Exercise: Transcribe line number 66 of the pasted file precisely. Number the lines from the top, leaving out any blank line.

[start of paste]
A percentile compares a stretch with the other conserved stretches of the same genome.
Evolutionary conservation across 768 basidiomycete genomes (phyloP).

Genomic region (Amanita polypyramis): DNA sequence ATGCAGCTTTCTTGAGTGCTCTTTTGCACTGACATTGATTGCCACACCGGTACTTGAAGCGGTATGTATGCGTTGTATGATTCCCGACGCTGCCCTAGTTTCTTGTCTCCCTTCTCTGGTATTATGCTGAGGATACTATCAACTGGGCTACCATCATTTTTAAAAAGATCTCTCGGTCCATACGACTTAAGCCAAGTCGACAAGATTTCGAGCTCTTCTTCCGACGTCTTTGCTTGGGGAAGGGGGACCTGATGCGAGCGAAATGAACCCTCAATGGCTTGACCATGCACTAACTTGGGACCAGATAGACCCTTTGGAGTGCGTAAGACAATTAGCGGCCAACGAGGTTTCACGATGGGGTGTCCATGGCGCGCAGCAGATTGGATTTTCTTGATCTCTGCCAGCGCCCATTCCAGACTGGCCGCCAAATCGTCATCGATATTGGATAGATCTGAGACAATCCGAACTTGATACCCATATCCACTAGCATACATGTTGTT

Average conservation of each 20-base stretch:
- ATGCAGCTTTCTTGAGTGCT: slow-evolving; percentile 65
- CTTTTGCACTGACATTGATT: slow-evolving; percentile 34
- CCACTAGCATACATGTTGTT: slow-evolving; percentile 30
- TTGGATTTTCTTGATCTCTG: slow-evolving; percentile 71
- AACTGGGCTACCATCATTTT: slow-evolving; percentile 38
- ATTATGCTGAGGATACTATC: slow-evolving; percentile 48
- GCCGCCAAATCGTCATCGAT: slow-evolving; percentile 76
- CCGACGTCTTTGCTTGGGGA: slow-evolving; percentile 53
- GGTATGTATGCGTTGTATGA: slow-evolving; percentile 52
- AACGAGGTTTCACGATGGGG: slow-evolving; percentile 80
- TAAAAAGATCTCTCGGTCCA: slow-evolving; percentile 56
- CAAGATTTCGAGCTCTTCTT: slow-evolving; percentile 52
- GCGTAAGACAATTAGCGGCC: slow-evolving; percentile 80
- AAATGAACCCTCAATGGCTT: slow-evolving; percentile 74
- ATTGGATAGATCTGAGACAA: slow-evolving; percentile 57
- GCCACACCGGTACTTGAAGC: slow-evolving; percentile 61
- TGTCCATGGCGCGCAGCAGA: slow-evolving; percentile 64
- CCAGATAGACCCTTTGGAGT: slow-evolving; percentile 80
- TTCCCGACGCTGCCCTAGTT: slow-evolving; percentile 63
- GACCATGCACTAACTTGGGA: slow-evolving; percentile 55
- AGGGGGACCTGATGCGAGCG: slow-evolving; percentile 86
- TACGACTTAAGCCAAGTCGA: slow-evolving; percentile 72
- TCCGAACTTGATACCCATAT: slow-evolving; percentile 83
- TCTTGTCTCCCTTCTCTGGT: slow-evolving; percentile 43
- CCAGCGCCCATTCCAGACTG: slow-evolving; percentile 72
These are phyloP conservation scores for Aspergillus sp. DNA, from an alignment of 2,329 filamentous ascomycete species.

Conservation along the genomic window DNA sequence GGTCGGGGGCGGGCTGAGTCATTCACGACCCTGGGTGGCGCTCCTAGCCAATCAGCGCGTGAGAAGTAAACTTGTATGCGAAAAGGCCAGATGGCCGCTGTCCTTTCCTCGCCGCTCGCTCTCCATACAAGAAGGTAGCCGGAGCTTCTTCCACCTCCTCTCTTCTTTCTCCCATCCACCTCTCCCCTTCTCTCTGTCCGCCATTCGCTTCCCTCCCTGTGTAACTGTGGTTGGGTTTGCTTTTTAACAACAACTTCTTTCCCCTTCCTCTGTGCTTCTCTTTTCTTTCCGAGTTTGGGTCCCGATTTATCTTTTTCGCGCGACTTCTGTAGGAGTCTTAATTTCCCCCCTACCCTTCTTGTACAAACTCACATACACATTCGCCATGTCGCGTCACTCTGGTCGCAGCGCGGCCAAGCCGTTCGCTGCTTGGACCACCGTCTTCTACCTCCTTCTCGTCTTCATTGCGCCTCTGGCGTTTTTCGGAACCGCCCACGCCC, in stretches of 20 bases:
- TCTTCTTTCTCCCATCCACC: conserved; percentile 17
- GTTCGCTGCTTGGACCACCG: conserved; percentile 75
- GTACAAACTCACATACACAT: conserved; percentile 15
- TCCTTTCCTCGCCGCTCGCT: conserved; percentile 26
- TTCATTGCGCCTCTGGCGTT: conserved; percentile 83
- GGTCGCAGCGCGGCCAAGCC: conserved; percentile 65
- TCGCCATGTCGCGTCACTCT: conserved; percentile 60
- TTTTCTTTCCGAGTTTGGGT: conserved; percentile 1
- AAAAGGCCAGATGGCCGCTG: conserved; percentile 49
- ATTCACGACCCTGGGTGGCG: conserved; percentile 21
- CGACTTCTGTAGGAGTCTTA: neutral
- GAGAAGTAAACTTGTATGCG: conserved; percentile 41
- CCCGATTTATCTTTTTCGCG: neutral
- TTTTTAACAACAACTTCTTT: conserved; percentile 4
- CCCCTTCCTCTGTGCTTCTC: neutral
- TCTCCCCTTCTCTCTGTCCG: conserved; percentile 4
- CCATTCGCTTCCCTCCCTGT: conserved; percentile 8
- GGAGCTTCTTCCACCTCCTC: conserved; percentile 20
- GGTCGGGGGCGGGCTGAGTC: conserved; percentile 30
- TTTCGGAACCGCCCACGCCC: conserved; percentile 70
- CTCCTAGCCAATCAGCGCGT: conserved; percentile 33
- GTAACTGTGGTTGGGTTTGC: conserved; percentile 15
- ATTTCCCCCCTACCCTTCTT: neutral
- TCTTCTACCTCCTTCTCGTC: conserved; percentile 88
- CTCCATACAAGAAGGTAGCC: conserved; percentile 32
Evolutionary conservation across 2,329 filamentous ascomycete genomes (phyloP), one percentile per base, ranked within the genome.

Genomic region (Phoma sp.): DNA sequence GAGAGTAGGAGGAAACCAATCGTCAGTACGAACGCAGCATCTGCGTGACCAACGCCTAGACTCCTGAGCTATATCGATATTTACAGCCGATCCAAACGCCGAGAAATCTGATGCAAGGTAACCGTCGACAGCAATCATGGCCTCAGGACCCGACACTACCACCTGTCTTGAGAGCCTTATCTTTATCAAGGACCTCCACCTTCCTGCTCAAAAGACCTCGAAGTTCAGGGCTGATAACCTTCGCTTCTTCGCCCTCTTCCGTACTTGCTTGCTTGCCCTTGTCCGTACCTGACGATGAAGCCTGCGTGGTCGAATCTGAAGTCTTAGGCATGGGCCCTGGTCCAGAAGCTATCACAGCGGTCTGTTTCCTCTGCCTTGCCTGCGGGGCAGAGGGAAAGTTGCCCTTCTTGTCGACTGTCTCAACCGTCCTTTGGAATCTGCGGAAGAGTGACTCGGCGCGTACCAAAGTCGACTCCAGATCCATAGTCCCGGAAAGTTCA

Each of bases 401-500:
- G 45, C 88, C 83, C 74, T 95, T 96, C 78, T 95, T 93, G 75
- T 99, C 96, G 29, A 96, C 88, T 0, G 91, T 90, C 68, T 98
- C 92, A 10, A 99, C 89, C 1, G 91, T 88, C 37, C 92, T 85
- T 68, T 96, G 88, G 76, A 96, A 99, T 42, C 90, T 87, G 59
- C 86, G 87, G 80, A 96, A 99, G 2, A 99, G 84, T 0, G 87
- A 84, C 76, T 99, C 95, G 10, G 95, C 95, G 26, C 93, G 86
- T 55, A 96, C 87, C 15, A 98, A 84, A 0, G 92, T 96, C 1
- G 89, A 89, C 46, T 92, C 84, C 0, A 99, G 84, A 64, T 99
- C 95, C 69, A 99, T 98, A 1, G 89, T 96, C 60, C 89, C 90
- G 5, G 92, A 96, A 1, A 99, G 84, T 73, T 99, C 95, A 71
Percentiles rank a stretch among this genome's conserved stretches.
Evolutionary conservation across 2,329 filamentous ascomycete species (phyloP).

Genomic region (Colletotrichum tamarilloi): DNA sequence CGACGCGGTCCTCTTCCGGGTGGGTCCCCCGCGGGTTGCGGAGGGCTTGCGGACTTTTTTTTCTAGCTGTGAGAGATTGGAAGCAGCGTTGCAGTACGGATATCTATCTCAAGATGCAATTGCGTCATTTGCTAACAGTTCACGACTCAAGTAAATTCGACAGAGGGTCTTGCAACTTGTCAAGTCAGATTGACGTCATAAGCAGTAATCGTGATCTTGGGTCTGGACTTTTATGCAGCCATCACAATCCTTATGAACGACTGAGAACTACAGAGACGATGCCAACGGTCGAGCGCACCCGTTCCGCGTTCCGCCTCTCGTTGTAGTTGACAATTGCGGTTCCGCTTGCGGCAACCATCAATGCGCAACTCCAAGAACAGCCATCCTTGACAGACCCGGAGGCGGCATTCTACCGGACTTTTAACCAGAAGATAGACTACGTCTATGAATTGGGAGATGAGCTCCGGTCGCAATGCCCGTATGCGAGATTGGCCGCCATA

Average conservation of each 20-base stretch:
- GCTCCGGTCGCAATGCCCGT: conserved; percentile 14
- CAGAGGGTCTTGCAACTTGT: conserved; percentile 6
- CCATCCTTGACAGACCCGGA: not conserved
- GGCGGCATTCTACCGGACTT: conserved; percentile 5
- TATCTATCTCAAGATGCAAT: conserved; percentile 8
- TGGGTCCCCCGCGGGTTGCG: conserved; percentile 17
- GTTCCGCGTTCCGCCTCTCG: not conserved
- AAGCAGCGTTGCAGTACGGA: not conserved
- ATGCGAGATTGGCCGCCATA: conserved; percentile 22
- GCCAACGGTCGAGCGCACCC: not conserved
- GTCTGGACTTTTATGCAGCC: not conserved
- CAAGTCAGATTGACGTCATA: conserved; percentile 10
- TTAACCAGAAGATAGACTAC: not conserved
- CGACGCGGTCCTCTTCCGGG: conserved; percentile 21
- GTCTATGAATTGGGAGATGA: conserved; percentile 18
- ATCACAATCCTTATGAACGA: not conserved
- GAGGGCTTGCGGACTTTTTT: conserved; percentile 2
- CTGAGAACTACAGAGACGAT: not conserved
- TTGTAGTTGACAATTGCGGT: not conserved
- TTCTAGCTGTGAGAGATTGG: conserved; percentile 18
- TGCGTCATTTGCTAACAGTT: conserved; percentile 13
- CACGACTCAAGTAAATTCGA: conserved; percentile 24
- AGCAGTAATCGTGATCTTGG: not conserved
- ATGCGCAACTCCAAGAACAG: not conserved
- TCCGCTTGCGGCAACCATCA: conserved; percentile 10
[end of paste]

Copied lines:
- T 55, A 96, C 87, C 15, A 98, A 84, A 0, G 92, T 96, C 1